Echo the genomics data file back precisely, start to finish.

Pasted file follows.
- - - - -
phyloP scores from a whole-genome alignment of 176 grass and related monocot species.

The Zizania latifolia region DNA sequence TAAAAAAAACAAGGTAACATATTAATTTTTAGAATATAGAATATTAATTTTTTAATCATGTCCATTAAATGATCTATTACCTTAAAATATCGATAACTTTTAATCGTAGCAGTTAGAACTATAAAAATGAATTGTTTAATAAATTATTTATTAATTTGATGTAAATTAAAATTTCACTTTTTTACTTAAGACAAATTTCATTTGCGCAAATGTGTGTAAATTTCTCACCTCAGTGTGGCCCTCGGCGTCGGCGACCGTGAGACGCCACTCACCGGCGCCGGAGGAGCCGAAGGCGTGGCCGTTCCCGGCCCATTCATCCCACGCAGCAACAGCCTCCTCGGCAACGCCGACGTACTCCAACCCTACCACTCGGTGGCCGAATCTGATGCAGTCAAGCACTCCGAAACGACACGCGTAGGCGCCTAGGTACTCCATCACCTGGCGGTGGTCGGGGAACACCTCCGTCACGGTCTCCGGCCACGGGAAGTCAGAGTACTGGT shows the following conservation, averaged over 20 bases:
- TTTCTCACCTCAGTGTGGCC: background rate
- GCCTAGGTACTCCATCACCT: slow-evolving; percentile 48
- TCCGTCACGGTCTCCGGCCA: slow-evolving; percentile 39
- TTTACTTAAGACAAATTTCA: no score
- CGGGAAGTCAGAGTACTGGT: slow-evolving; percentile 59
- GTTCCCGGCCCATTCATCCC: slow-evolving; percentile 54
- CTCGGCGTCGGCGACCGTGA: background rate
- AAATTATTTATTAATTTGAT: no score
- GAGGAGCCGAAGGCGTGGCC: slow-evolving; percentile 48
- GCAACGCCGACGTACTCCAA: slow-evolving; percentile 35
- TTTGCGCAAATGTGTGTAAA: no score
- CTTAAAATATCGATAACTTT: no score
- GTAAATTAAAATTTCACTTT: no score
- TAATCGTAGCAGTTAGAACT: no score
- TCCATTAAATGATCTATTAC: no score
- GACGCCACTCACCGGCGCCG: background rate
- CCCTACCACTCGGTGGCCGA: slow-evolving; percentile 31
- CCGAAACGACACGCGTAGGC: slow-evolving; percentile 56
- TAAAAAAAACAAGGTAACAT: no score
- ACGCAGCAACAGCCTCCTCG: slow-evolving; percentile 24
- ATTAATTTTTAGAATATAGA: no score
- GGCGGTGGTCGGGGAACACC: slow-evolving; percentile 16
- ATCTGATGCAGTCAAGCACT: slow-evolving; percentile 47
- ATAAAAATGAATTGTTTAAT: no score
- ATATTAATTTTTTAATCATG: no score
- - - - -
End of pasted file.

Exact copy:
phyloP scores from a whole-genome alignment of 176 grass and related monocot species.

The Zizania latifolia region DNA sequence TAAAAAAAACAAGGTAACATATTAATTTTTAGAATATAGAATATTAATTTTTTAATCATGTCCATTAAATGATCTATTACCTTAAAATATCGATAACTTTTAATCGTAGCAGTTAGAACTATAAAAATGAATTGTTTAATAAATTATTTATTAATTTGATGTAAATTAAAATTTCACTTTTTTACTTAAGACAAATTTCATTTGCGCAAATGTGTGTAAATTTCTCACCTCAGTGTGGCCCTCGGCGTCGGCGACCGTGAGACGCCACTCACCGGCGCCGGAGGAGCCGAAGGCGTGGCCGTTCCCGGCCCATTCATCCCACGCAGCAACAGCCTCCTCGGCAACGCCGACGTACTCCAACCCTACCACTCGGTGGCCGAATCTGATGCAGTCAAGCACTCCGAAACGACACGCGTAGGCGCCTAGGTACTCCATCACCTGGCGGTGGTCGGGGAACACCTCCGTCACGGTCTCCGGCCACGGGAAGTCAGAGTACTGGT shows the following conservation, averaged over 20 bases:
- TTTCTCACCTCAGTGTGGCC: background rate
- GCCTAGGTACTCCATCACCT: slow-evolving; percentile 48
- TCCGTCACGGTCTCCGGCCA: slow-evolving; percentile 39
- TTTACTTAAGACAAATTTCA: no score
- CGGGAAGTCAGAGTACTGGT: slow-evolving; percentile 59
- GTTCCCGGCCCATTCATCCC: slow-evolving; percentile 54
- CTCGGCGTCGGCGACCGTGA: background rate
- AAATTATTTATTAATTTGAT: no score
- GAGGAGCCGAAGGCGTGGCC: slow-evolving; percentile 48
- GCAACGCCGACGTACTCCAA: slow-evolving; percentile 35
- TTTGCGCAAATGTGTGTAAA: no score
- CTTAAAATATCGATAACTTT: no score
- GTAAATTAAAATTTCACTTT: no score
- TAATCGTAGCAGTTAGAACT: no score
- TCCATTAAATGATCTATTAC: no score
- GACGCCACTCACCGGCGCCG: background rate
- CCCTACCACTCGGTGGCCGA: slow-evolving; percentile 31
- CCGAAACGACACGCGTAGGC: slow-evolving; percentile 56
- TAAAAAAAACAAGGTAACAT: no score
- ACGCAGCAACAGCCTCCTCG: slow-evolving; percentile 24
- ATTAATTTTTAGAATATAGA: no score
- GGCGGTGGTCGGGGAACACC: slow-evolving; percentile 16
- ATCTGATGCAGTCAAGCACT: slow-evolving; percentile 47
- ATAAAAATGAATTGTTTAAT: no score
- ATATTAATTTTTTAATCATG: no score